Joe hired guards to protect his house around the clock, but one day he walked in to find a stranger wearing his clothes and eating his food. The guards rushed in, shocked to find the stranger had made it past them. Upon questioning, the stranger explained that while he had his own house in a neighboring town, he liked Joe’s house much better and was making it his new home.
In court, the trespasser’s court-appointed lawyer put Joe on the stand and grilled him: “I’m sick of people like you talking about your rights. What about the rights of your house guest? Is it really fair to make him move back to his own house, while you live alone in a much nicer house with better food? Doesn’t that violate the Equal Protection Clause? Shouldn’t everyone have equal access to a house? Isn’t housing a basic civil right? Don’t you want diversity in this town? You really need to examine your motives, your greed!”
Joe tried to respond. “But he’s not my house guest. I didn’t invite him. He’s a criminal!”
The judge slammed his gavel. “I will not have that language used in my court room. The state must balance the respective rights of the parties. Existing law is clear that a homeowner may not remove a house guest unless the owner can prove that the guest has committed three bad acts inside the house or, in rare cases, one extremely bad act. And, while the act of breaking into your house is an illegal act, it does not count as a bad enough act.”
“In addition to allowing the guest back into your house immediately, I order you to pay for his health insurance, school tuition, groceries, and cell phone. Furthermore, if your guest works, as long as he does not tell you about it, he may keep all wages he earns and is under no obligation to contribute to the expenses of the house. Finally, you must install appropriate signage in your house, all of which must be in both English and the primary language of your guest. Court is adjourned!”
The above story is fiction, but is it any different than our current reality?
If “Joe” symbolizes all taxpaying citizens, and “Joe’s House” symbolizes our nation, then yes, this story reflects how our nation currently deals with illegal immigration. While the federal government expends considerable taxpayer resources to protect our borders, it rarely prosecutes or deports people who have illegally crossed the border or overstayed a visa, except in cases where the violator has a violent criminal record or multiple non-violent convictions. Even worse, while those attempting to come here lawfully must wait years and work through mountains of paperwork, those who break the law are instantly rewarded with a variety of taxpayer-funded benefits such as public schools, health care, and food stamps, together with indirect benefits that all taxpaying citizens enjoy such as police, fire, and ambulance service, and the use of public roads, buildings, and parks. The federal government even advertises in foreign cities, like Mexico City, that immigration status does not matter when people apply for food stamps.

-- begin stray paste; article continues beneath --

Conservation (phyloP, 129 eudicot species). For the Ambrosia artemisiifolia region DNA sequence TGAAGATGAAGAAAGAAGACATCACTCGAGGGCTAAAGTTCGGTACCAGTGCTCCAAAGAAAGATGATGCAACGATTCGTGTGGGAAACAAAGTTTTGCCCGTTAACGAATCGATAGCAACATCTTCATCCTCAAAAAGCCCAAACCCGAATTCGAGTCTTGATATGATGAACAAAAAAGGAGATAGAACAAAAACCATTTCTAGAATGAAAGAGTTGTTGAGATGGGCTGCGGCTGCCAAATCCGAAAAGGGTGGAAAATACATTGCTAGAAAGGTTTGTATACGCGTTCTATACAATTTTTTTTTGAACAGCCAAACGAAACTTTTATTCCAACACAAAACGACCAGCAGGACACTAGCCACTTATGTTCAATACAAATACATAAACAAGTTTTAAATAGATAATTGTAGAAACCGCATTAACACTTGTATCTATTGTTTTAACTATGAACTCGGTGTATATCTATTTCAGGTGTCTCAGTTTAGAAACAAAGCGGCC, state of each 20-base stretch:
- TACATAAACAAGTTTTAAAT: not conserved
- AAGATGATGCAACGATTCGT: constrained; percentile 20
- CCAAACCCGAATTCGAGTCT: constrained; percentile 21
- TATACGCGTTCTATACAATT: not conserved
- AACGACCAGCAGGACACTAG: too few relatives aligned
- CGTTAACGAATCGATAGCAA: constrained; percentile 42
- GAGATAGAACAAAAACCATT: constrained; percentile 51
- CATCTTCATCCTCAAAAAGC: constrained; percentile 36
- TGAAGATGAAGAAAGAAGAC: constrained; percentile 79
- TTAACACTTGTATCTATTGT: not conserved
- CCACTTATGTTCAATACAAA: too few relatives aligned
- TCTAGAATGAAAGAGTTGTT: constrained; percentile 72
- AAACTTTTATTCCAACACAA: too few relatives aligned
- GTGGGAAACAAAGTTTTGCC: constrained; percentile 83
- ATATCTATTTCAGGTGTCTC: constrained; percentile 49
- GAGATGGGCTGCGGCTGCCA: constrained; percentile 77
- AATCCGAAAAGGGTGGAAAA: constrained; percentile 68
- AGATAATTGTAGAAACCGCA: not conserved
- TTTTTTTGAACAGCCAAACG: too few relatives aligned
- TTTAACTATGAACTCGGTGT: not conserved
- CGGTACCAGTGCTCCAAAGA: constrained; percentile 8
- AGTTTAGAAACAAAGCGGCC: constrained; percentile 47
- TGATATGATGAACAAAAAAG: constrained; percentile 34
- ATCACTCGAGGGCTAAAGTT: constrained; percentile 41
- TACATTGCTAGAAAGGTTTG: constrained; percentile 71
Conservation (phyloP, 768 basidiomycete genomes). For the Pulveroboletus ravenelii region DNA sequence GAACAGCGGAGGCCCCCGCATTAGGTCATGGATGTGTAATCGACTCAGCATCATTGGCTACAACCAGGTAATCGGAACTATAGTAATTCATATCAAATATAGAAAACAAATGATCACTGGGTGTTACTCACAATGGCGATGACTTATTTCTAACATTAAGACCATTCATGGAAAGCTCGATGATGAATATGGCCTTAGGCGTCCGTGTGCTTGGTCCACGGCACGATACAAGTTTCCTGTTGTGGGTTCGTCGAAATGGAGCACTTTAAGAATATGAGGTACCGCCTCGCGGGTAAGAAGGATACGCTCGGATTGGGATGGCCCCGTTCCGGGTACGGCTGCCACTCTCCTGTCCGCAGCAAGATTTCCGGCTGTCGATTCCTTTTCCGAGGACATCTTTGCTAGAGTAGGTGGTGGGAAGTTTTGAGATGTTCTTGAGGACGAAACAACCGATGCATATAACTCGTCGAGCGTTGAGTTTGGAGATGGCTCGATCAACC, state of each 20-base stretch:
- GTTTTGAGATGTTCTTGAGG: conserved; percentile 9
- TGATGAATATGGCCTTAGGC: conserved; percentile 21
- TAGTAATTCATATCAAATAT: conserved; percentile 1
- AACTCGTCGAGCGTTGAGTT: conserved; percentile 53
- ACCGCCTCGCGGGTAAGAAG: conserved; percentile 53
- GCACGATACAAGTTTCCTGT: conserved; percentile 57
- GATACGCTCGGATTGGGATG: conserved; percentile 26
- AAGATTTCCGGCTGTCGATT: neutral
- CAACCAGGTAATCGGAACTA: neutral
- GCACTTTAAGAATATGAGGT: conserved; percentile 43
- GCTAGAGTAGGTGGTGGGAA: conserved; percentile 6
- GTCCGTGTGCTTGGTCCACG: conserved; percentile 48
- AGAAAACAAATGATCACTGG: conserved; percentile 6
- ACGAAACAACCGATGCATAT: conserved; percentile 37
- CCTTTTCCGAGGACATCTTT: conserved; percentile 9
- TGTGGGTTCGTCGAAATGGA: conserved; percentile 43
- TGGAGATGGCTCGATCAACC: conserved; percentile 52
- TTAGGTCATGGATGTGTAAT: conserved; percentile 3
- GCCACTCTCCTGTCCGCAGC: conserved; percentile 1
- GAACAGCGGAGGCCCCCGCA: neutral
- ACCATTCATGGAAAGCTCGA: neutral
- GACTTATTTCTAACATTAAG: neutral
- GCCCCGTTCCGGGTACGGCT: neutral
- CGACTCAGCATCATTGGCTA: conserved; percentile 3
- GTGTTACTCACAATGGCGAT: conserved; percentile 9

Critics of this flawed system seem to focus on the “protect the border” strategy. While important, that strategy does not address what happens when someone successfully and illegally remains living inside the border. We need a second layer of protection that I call the “protect the interior” strategy, adding two critical measures:
First, under existing law, a prospective employer must confirm the immigration status of any job applicant. We should mandate a similar background check at other major life events, such as when a person enrolls for school, rents or buys housing, opens a bank account, applies to vote, applies for a driver’s license, or applies for any taxpayer-funded benefits.
Second, we should eliminate any and all rewards, benefits, or privileges for those who are here illegally, so that even if they get past the border, they will not be able to conduct any basic transactions or reap any free rewards when they get here. Don’t you think the stranger in the fictional story would have stayed in his own house if he had known in advance that even if he slipped past security and locked doors to make it into Joe’s house, the inside would be protected with a motion detector alarm and the refrigerator, cupboards and bedrooms would be locked?
The federal government will need to pass additional legislation to deal with the people who get snagged “inside the house” under the new system. I’m sure the debate will be contentious, but that’s the job the self-proclaimed “public servants” are paid to do. Continuing to do nothing and turning a blind eye to the current mess isn’t “service” – and it’s not a plan, unless the goal is chaos, disorder, and the sending of a message that we have no intention of enforcing our laws. Start serving. Protect the interior. That is the least our representatives can do to protect Joe and his house.
Dave Beltrami is a lawyer and political analyst living in Atlanta, Georgia. He received his Juris Doctor and Master of Laws (Taxation) degrees from the Georgetown University Law Center in Washington, D.C.